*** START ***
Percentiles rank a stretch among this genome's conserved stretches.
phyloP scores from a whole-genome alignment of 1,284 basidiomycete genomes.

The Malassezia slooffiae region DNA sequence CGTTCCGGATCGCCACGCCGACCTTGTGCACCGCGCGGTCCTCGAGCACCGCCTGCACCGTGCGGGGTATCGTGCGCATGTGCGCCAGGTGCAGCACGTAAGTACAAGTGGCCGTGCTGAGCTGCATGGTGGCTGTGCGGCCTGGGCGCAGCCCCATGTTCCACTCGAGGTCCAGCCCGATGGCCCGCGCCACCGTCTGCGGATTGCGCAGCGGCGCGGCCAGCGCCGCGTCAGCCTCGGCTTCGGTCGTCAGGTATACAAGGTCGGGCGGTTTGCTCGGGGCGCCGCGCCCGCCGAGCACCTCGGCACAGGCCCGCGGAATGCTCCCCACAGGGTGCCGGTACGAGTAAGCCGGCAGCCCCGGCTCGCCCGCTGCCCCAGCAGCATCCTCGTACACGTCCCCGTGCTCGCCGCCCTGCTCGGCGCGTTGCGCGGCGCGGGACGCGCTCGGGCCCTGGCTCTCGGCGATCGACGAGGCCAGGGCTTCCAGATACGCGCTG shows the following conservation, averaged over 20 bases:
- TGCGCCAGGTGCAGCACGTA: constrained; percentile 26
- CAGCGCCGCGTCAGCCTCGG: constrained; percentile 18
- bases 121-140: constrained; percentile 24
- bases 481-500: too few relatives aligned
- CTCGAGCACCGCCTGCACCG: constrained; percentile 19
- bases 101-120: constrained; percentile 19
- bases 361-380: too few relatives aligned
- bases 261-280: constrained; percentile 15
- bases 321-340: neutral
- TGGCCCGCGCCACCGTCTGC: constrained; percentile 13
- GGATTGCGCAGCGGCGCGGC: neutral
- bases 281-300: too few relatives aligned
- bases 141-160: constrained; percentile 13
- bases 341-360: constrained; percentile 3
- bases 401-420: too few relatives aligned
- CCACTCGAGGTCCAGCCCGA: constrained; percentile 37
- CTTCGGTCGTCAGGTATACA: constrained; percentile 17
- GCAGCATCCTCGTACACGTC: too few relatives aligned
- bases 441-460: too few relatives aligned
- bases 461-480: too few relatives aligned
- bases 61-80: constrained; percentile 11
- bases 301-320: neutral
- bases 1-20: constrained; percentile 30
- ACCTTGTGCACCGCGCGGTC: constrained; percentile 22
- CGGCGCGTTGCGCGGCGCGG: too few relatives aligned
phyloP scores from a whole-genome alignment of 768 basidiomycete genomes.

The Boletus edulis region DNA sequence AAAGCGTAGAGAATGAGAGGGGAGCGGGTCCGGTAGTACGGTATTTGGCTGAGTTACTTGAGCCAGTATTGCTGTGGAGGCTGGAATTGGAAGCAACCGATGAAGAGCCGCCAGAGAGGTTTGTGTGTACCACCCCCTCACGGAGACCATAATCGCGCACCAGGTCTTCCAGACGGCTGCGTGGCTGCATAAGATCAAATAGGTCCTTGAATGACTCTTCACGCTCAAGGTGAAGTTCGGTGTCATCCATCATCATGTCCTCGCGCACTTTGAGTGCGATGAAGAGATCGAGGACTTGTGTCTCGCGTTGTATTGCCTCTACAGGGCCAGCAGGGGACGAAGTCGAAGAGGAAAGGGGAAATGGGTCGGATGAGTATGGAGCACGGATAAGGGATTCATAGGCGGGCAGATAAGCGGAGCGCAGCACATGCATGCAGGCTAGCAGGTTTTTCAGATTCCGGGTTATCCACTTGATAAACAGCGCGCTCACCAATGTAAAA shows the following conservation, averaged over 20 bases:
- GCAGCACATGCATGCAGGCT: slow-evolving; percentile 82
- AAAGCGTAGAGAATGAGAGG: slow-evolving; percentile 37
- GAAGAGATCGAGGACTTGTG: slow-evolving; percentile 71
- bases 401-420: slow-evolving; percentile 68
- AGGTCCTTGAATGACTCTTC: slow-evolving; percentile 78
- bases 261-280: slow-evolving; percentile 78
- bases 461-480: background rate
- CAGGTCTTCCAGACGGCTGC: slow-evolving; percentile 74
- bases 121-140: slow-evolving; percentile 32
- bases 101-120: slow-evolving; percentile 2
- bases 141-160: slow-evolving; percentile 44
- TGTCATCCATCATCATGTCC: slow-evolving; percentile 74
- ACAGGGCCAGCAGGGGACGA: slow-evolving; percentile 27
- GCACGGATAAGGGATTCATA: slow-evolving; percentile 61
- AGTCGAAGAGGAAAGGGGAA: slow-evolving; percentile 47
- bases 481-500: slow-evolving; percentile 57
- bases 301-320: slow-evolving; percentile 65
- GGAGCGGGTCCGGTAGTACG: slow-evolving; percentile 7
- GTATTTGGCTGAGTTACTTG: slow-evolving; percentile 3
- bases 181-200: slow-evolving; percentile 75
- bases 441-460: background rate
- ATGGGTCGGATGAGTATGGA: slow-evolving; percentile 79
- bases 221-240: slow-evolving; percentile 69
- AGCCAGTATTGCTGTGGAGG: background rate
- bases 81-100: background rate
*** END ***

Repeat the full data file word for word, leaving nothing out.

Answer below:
Percentiles rank a stretch among this genome's conserved stretches.
phyloP scores from a whole-genome alignment of 1,284 basidiomycete genomes.

The Malassezia slooffiae region DNA sequence CGTTCCGGATCGCCACGCCGACCTTGTGCACCGCGCGGTCCTCGAGCACCGCCTGCACCGTGCGGGGTATCGTGCGCATGTGCGCCAGGTGCAGCACGTAAGTACAAGTGGCCGTGCTGAGCTGCATGGTGGCTGTGCGGCCTGGGCGCAGCCCCATGTTCCACTCGAGGTCCAGCCCGATGGCCCGCGCCACCGTCTGCGGATTGCGCAGCGGCGCGGCCAGCGCCGCGTCAGCCTCGGCTTCGGTCGTCAGGTATACAAGGTCGGGCGGTTTGCTCGGGGCGCCGCGCCCGCCGAGCACCTCGGCACAGGCCCGCGGAATGCTCCCCACAGGGTGCCGGTACGAGTAAGCCGGCAGCCCCGGCTCGCCCGCTGCCCCAGCAGCATCCTCGTACACGTCCCCGTGCTCGCCGCCCTGCTCGGCGCGTTGCGCGGCGCGGGACGCGCTCGGGCCCTGGCTCTCGGCGATCGACGAGGCCAGGGCTTCCAGATACGCGCTG shows the following conservation, averaged over 20 bases:
- TGCGCCAGGTGCAGCACGTA: constrained; percentile 26
- CAGCGCCGCGTCAGCCTCGG: constrained; percentile 18
- bases 121-140: constrained; percentile 24
- bases 481-500: too few relatives aligned
- CTCGAGCACCGCCTGCACCG: constrained; percentile 19
- bases 101-120: constrained; percentile 19
- bases 361-380: too few relatives aligned
- bases 261-280: constrained; percentile 15
- bases 321-340: neutral
- TGGCCCGCGCCACCGTCTGC: constrained; percentile 13
- GGATTGCGCAGCGGCGCGGC: neutral
- bases 281-300: too few relatives aligned
- bases 141-160: constrained; percentile 13
- bases 341-360: constrained; percentile 3
- bases 401-420: too few relatives aligned
- CCACTCGAGGTCCAGCCCGA: constrained; percentile 37
- CTTCGGTCGTCAGGTATACA: constrained; percentile 17
- GCAGCATCCTCGTACACGTC: too few relatives aligned
- bases 441-460: too few relatives aligned
- bases 461-480: too few relatives aligned
- bases 61-80: constrained; percentile 11
- bases 301-320: neutral
- bases 1-20: constrained; percentile 30
- ACCTTGTGCACCGCGCGGTC: constrained; percentile 22
- CGGCGCGTTGCGCGGCGCGG: too few relatives aligned
phyloP scores from a whole-genome alignment of 768 basidiomycete genomes.

The Boletus edulis region DNA sequence AAAGCGTAGAGAATGAGAGGGGAGCGGGTCCGGTAGTACGGTATTTGGCTGAGTTACTTGAGCCAGTATTGCTGTGGAGGCTGGAATTGGAAGCAACCGATGAAGAGCCGCCAGAGAGGTTTGTGTGTACCACCCCCTCACGGAGACCATAATCGCGCACCAGGTCTTCCAGACGGCTGCGTGGCTGCATAAGATCAAATAGGTCCTTGAATGACTCTTCACGCTCAAGGTGAAGTTCGGTGTCATCCATCATCATGTCCTCGCGCACTTTGAGTGCGATGAAGAGATCGAGGACTTGTGTCTCGCGTTGTATTGCCTCTACAGGGCCAGCAGGGGACGAAGTCGAAGAGGAAAGGGGAAATGGGTCGGATGAGTATGGAGCACGGATAAGGGATTCATAGGCGGGCAGATAAGCGGAGCGCAGCACATGCATGCAGGCTAGCAGGTTTTTCAGATTCCGGGTTATCCACTTGATAAACAGCGCGCTCACCAATGTAAAA shows the following conservation, averaged over 20 bases:
- GCAGCACATGCATGCAGGCT: slow-evolving; percentile 82
- AAAGCGTAGAGAATGAGAGG: slow-evolving; percentile 37
- GAAGAGATCGAGGACTTGTG: slow-evolving; percentile 71
- bases 401-420: slow-evolving; percentile 68
- AGGTCCTTGAATGACTCTTC: slow-evolving; percentile 78
- bases 261-280: slow-evolving; percentile 78
- bases 461-480: background rate
- CAGGTCTTCCAGACGGCTGC: slow-evolving; percentile 74
- bases 121-140: slow-evolving; percentile 32
- bases 101-120: slow-evolving; percentile 2
- bases 141-160: slow-evolving; percentile 44
- TGTCATCCATCATCATGTCC: slow-evolving; percentile 74
- ACAGGGCCAGCAGGGGACGA: slow-evolving; percentile 27
- GCACGGATAAGGGATTCATA: slow-evolving; percentile 61
- AGTCGAAGAGGAAAGGGGAA: slow-evolving; percentile 47
- bases 481-500: slow-evolving; percentile 57
- bases 301-320: slow-evolving; percentile 65
- GGAGCGGGTCCGGTAGTACG: slow-evolving; percentile 7
- GTATTTGGCTGAGTTACTTG: slow-evolving; percentile 3
- bases 181-200: slow-evolving; percentile 75
- bases 441-460: background rate
- ATGGGTCGGATGAGTATGGA: slow-evolving; percentile 79
- bases 221-240: slow-evolving; percentile 69
- AGCCAGTATTGCTGTGGAGG: background rate
- bases 81-100: background rate